(NEW YORK) — An Ohio mom says her 8-year-old daughter was injured by magnets from a reusable water balloon.
Kelley Whitty of Morrow, Ohio, told ABC News’ Good Morning America her daughter Leah was swimming earlier this month at a family friend’s house, where they had reusable water balloons, soft silicone balls with a magnetic closure that allows them to be refilled.
During the play date, Whitty said she received a frantic phone call from the friend.
“She was like, ‘Leah got out [of the pool], grabbed a towel, wiped her face and just started screaming,"” Whitty recounted. “She’s like, ‘We’re not sure what’s going on. She keeps saying she’s got burning and stinging in her nose."”
Whitty, a mom of five, said she picked up Leah from the friend’s house and took her to a local children’s hospital, where she said doctors and nurses were at first “baffled” by what was wrong.
She said doctors soon discovered “something shiny” in Leah’s nose.
At the same time, Whitty said she confirmed with the friend at whose home Leah had been swimming that she found small, loose magnets in the area where Leah grabbed a towel to wipe her face.
Later on, the friend confirmed also finding one of the reusable water balloons that was missing the magnets inside, according to Whitty. She said the family stored pool toys, including the reusable water balloons, in the same contained area as towels, including the one that Leah used.
At the hospital, Whitty said Leah was sedated so that doctors could perform a small surgical procedure, during which they removed six small magnets from her nose.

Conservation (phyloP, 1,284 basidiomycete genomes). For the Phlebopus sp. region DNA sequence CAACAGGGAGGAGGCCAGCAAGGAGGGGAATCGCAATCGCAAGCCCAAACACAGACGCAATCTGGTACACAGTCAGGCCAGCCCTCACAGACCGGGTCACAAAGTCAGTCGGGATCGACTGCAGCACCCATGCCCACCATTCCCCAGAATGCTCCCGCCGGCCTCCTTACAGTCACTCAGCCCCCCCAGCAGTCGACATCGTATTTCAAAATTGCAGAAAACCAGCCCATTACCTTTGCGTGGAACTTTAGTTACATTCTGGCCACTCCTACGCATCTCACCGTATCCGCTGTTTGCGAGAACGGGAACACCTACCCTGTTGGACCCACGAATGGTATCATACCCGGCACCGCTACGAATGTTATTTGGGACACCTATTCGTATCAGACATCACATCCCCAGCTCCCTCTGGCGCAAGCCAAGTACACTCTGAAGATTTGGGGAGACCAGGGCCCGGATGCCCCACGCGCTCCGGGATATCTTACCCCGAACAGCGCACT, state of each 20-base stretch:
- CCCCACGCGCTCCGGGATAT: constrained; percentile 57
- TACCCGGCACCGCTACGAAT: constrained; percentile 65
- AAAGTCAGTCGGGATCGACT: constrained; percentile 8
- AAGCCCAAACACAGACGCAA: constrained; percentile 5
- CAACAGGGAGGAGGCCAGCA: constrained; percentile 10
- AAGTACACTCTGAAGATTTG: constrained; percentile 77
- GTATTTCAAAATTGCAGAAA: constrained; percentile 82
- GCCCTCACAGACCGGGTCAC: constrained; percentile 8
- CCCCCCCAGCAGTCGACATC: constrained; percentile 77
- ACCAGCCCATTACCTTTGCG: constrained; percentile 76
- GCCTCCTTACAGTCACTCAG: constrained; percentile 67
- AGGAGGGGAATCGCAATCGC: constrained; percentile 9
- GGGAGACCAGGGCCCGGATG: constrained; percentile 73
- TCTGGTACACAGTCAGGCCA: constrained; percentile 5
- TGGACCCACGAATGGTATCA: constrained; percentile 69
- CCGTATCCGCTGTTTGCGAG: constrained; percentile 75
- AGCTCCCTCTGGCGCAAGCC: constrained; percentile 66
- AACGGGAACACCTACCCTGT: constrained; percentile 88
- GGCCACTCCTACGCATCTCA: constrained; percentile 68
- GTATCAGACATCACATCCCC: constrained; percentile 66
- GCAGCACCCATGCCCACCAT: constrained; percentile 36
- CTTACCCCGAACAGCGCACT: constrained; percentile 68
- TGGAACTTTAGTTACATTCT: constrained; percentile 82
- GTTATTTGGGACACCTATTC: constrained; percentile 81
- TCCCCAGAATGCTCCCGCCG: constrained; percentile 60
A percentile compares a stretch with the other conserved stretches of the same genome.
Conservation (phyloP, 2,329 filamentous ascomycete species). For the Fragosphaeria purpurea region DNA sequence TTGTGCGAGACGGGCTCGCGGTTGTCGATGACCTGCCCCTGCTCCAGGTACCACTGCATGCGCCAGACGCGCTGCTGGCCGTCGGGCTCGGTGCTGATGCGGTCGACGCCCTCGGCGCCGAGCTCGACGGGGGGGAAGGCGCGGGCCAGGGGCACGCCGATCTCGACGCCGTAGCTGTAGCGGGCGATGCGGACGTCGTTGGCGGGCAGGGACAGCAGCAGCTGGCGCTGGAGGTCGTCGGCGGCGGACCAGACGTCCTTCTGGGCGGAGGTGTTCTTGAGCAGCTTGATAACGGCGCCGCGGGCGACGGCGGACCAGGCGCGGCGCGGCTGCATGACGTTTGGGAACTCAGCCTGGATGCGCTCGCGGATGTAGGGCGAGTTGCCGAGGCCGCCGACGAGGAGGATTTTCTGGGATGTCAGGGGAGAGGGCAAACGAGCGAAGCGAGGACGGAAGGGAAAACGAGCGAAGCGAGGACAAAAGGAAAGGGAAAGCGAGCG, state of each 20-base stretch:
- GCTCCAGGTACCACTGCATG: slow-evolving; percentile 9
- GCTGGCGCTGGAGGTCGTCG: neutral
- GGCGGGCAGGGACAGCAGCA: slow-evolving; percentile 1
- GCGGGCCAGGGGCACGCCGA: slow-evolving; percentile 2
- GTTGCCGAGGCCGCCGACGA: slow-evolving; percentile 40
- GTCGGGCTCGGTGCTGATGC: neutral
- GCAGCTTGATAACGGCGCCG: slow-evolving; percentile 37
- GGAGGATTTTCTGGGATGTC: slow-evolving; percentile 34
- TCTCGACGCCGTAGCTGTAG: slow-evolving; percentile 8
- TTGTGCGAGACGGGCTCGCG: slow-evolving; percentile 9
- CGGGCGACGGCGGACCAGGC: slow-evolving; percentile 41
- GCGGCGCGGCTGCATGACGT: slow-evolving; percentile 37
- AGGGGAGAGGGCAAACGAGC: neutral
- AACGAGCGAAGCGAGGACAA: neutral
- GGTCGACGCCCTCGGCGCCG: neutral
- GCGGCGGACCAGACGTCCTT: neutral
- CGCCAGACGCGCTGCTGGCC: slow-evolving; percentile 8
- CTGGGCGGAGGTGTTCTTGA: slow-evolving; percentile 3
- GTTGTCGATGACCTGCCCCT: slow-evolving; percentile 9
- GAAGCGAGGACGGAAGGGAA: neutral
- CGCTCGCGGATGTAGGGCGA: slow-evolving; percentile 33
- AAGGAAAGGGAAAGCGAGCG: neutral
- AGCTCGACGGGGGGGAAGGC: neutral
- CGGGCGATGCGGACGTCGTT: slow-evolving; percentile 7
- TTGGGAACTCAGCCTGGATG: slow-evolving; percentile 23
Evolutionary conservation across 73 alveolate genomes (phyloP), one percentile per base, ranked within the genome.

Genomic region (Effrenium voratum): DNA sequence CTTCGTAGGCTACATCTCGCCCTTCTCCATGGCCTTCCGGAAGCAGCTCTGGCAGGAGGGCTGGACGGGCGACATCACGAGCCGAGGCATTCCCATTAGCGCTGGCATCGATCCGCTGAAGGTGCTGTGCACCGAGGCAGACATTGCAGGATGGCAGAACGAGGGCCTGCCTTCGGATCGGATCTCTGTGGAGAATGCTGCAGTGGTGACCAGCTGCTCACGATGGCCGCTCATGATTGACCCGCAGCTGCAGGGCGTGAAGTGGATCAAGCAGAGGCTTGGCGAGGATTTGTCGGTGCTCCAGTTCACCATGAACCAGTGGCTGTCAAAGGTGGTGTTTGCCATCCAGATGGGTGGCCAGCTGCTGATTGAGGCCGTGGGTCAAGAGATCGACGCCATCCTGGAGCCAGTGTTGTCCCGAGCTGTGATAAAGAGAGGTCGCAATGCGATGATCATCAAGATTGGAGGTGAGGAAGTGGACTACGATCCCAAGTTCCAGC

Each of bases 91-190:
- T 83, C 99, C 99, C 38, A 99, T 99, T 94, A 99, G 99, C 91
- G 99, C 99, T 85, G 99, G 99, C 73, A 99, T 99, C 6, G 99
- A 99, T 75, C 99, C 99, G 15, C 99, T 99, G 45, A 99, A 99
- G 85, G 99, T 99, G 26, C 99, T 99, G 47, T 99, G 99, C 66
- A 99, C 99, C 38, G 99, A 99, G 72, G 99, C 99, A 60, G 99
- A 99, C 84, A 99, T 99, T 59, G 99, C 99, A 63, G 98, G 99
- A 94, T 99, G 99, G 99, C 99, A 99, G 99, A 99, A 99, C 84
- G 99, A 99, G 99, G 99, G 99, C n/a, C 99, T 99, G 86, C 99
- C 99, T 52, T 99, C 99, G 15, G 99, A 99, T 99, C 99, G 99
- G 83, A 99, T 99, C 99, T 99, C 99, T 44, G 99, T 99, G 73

“There ended up being four on one side and two on the other,” said Whitty, adding that the magnets had “bonded” to Leah’s nasal septum.
Medical records provided to GMA by Whitty confirm that Leah had six magnets removed from her nose, and was referred to an ear, nose and throat specialist for a follow-up appointment.
Over a week since the incident, Whitty said her daughter is healing well and is taking a prescribed antibiotic to prevent infection in the injured area. She said Leah is not expected to have any lasting damage in her nose.
Whitty said she shared Leah’s story on Facebook in hopes of alerting other parents and caregivers to the potential dangers of reusable water balloons, which have emerged this summer as a popular toy.
“I never expected it to get as much attention as it has, but I’m glad that it has because the word is definitely getting out,” Whitty said. “The more people it reaches, the better.”
Medical professionals share warnings about small magnets
Whitty’s social media post about Leah’s experience caught the attention of other medical professionals, including Megan Conover, a physician assistant in the Boise, Idaho, area, and Dr. Meghan Martin, a pediatric emergency medicine physician in St. Petersburg, Florida.
Conover and Martin, neither of whom treated Leah, told GMA that magnets can cause a problem or tissue injury when there is more than one magnet attracted together inside the body.
“Magnets pose a danger and an issue when there are multiple because of the pull between the magnets,” Conover said. “They pull together inside the body like they do in the balloons and if they pull together and there’s tissue, whether it’s your intestines, your nose, your sinuses between them, it cuts off blood supply, and it’s kind of like a hose getting kinked in an artery, so the blood can’t flow through anymore. When that happens, the tissue dies and you get holes.”
Martin said she often sees magnet injuries at the pediatric ER at Johns Hopkins All Children’s Hospital, including at least one case so far of an injury involving a magnet from a reusable water balloon.
The doctor, who posted a warning about reusable balloons on TikTok, said these magnets are often very small, ranging in size from 2 to 3 millimeters.